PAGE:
Wednesday, July 7, 2010

Mere Acquaintances- Chapter Forty

Kemeny could see why Weslyn was attracted to Draegon when he stripped down to almost nothing. He wasn’t muscular, but he was well-built and lean, and there was enough definition to his muscles to know they were there. She wondered whether or not Weslyn had actually seen Draegon without his shirt on. If not, she was in for a treat whenever she did. If she ever did. For a moment, Kemeny actually considered stealing him away from Weslyn, but she overcame that desire quickly.

By the time she had decided not to start flirting with Draegon, the bard had crept down the hill and was nearly to the closest Keidenelle wagon. He had chosen his target and waited for the better part of two hours until finally, it was left unguarded. There weren’t any prisoners tied to it, and it was on the outermost edge of the masses. She just hoped he could reach it unseen.

Holding her breath, she watched him approach the wagon, keeping a lookout for unwanted guests. He finally reached it, rummaged around in the back of it until he came away with a large bundle. He hurried back up the hill to her and Zanthys, panting, and showed off his prize: an assortment of clothes, mostly sewn animal hides– some with the fur still on– just like the Keidenelle wore.

He sorted through the bundle until he came across some pieces that looked like they would fit him. Once he had gotten dressed, he looked like he would fit in perfectly with the crowd down there.

“How do I look?” he asked somewhat dismally. She could tell he was having a hard time really coming to terms with what he was doing.

“Silly,” Zanthys muttered.

“Almost perfect,” she replied, drowning out the snide lordling. “Hang on.” She bent down and rubbed her hands in the dirt for a moment, then ran her hands over his face and arms and through his hair. Once she was done, he was thoroughly dirty and had very mussed hair. “Now it’s perfect. I almost don’t recognize you.”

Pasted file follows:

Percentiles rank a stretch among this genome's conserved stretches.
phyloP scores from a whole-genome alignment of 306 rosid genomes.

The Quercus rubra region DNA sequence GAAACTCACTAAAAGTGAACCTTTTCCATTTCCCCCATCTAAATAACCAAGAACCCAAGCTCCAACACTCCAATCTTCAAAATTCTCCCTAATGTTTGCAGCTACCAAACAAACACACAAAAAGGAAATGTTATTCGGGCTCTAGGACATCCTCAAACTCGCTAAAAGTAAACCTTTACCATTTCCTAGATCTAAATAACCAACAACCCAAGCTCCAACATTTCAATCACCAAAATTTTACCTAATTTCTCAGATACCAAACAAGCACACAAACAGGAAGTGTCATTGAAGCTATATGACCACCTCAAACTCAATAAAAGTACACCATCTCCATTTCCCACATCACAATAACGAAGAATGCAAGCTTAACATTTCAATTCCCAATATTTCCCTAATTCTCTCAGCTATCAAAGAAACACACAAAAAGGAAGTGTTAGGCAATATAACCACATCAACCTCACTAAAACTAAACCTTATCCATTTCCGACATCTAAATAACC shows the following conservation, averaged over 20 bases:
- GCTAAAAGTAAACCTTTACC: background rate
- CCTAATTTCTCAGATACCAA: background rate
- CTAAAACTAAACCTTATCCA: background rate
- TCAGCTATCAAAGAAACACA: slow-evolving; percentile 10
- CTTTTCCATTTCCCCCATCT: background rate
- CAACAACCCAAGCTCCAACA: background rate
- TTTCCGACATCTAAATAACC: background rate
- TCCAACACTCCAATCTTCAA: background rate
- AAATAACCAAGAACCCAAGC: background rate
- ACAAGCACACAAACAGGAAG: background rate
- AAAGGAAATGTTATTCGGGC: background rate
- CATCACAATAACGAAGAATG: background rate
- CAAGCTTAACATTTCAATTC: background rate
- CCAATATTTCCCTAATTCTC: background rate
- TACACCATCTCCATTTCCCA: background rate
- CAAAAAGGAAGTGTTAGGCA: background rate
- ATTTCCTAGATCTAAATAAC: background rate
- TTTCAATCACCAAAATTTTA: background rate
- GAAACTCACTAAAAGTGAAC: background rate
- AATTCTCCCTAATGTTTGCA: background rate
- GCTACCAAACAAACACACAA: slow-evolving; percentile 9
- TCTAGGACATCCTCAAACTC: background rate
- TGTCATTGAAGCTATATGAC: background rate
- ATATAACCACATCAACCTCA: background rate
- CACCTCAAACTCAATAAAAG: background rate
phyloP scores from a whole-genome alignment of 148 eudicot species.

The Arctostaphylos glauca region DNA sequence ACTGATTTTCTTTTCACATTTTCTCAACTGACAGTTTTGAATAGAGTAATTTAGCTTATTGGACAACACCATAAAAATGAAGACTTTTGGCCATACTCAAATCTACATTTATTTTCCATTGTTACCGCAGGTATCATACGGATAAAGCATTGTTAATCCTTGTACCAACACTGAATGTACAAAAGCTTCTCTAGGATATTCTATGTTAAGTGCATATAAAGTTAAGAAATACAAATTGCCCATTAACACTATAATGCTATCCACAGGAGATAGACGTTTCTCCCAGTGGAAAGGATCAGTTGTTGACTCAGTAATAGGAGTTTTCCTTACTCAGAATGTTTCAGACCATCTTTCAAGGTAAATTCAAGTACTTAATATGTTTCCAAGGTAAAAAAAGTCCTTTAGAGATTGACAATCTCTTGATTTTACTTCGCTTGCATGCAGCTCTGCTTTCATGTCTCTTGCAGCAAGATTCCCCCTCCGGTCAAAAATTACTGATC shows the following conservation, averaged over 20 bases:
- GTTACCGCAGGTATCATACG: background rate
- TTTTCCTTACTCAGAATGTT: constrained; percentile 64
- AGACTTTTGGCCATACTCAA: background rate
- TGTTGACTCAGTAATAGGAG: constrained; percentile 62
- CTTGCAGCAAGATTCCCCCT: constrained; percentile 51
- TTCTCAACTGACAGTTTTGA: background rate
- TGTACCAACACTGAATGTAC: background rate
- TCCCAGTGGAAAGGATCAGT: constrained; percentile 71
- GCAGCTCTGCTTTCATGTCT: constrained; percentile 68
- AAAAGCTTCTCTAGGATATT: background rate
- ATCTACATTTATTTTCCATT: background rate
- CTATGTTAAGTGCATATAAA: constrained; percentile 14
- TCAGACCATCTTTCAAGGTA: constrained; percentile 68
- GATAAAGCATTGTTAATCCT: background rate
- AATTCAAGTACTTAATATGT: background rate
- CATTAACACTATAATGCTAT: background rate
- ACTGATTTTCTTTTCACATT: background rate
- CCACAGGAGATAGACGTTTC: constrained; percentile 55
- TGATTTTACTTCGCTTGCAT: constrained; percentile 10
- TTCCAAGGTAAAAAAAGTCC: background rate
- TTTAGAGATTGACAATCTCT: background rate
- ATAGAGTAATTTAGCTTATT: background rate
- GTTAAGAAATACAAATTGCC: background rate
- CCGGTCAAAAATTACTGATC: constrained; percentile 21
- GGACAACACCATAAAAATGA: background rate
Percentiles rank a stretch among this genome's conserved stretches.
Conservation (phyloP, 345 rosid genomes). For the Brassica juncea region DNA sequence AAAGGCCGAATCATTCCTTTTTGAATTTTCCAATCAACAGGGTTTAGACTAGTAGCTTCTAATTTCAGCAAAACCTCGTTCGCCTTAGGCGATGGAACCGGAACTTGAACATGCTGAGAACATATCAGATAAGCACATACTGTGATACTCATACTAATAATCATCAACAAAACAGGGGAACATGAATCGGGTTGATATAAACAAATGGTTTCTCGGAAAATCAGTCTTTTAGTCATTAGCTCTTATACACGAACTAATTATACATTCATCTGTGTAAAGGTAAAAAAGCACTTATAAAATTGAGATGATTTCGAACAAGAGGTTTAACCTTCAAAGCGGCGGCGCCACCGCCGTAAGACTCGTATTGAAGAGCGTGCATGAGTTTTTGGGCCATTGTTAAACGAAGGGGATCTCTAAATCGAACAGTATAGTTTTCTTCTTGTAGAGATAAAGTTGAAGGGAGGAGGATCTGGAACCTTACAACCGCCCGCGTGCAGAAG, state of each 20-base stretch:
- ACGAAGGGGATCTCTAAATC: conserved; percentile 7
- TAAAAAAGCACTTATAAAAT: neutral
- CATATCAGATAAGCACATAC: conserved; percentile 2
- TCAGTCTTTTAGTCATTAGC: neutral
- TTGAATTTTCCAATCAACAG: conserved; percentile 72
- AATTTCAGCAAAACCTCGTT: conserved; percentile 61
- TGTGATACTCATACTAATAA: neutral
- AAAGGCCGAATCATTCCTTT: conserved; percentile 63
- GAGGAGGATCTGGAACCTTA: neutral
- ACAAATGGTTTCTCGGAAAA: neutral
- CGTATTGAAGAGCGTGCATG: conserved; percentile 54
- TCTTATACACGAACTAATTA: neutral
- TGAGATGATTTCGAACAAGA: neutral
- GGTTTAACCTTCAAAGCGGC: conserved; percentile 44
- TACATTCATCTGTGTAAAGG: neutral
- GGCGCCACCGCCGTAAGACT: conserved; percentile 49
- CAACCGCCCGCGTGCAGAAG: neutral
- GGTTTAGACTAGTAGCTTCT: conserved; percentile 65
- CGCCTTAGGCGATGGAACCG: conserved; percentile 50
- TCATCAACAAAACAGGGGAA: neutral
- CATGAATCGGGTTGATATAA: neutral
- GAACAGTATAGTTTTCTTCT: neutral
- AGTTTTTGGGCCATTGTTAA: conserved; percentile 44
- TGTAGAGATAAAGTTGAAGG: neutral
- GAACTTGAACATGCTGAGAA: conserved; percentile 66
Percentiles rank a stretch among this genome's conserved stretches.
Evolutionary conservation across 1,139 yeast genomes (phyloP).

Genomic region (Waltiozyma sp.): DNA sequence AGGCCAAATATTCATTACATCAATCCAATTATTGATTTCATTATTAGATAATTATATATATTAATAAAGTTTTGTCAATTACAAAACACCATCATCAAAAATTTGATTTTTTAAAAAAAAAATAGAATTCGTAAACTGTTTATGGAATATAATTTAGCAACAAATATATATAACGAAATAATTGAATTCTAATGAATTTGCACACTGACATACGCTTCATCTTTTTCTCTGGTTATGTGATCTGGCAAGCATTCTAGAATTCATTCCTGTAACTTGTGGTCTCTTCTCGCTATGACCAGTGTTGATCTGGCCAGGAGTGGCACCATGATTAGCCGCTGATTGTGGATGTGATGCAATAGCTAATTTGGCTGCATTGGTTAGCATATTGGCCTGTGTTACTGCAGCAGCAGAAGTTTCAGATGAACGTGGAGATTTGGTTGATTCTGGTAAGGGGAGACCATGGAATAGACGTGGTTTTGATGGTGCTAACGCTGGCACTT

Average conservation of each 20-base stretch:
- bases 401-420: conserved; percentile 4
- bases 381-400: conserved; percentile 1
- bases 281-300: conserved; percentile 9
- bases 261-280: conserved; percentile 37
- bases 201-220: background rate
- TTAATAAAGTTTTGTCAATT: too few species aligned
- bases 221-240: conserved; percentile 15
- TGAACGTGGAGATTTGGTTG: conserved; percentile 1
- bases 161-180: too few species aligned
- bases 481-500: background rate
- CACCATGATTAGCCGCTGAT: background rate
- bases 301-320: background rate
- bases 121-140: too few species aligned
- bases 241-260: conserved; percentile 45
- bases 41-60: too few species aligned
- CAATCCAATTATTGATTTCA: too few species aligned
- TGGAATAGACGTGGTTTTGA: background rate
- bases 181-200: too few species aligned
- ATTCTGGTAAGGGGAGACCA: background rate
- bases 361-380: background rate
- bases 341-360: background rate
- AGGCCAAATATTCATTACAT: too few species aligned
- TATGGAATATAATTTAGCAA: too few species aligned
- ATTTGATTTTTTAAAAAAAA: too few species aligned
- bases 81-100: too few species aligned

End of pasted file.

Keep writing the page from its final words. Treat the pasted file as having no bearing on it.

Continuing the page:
“I you’re sure…” he said, producing a length of rope from his bundle. He bound her and Zanthys’s wrists– with more than a little protesting on Zanthys’s part– and ran between their necks, making them part of his own little prisoner line. “This should work… One more thing.”

He took his instrument cases, wrapped them in a few of the unused articles of Keidenelle clothing, and fastened the whole bundle to Zanthys’s back. “I am not leaving my instruments out here. Well… let’s go.”

“Do you even know how to get in?” Zanthys said suddenly, his face contorted in anger. “These are savages we’re talking about! They’ll mark you for civilized the moment you open your mouth! How can you really expect to pull this off? It’ll never work!”

“I’m working on it!“ Draegon snapped back. Taking the end of the lead line in his hand, he led them down the hill. When they reached the swarm of savages outside the city gates, Kemeny heard Draegon take in a breath and hold it. She didn’t blame him; she wanted to hold her breath, too. But what they needed was for the charade to work. She hung her head, trying to look like a beaten prisoner.

As they moved among the wagons, no one gave them a second glance. Sweat appeared on the back of Draegon’s neck– the only part of him she could really see as he led them. He was terrified. Still, in some distant past, he was one of them. She felt sorry for him.

He led them in a winding pattern, slowly making their way to the gate. He breathed again, and she could tell his ears were cocked, trying to pick up bits of conversation, to learn how they spoke to each other. Kemeny made an effort to listen, too. She picked up broken bits she could understand– fragmented, poorly constructed sentences– that were aimed at prisoners that were still among the wagons. But to each other they spoke a completely different language, guttural and strange-sounding to her ears. Now she was getting frightened. How was he going to pull this off?

They finally reached the gate. Before the bard could open his mouth to say a word to the few lingering savages who seemed to be guarding it, they were swept through by the current of people, and then they were in the city. Letting out a whoosh of air in relief, they kept walking. The current continued to pull them, leading them towards the ruler’s castle.

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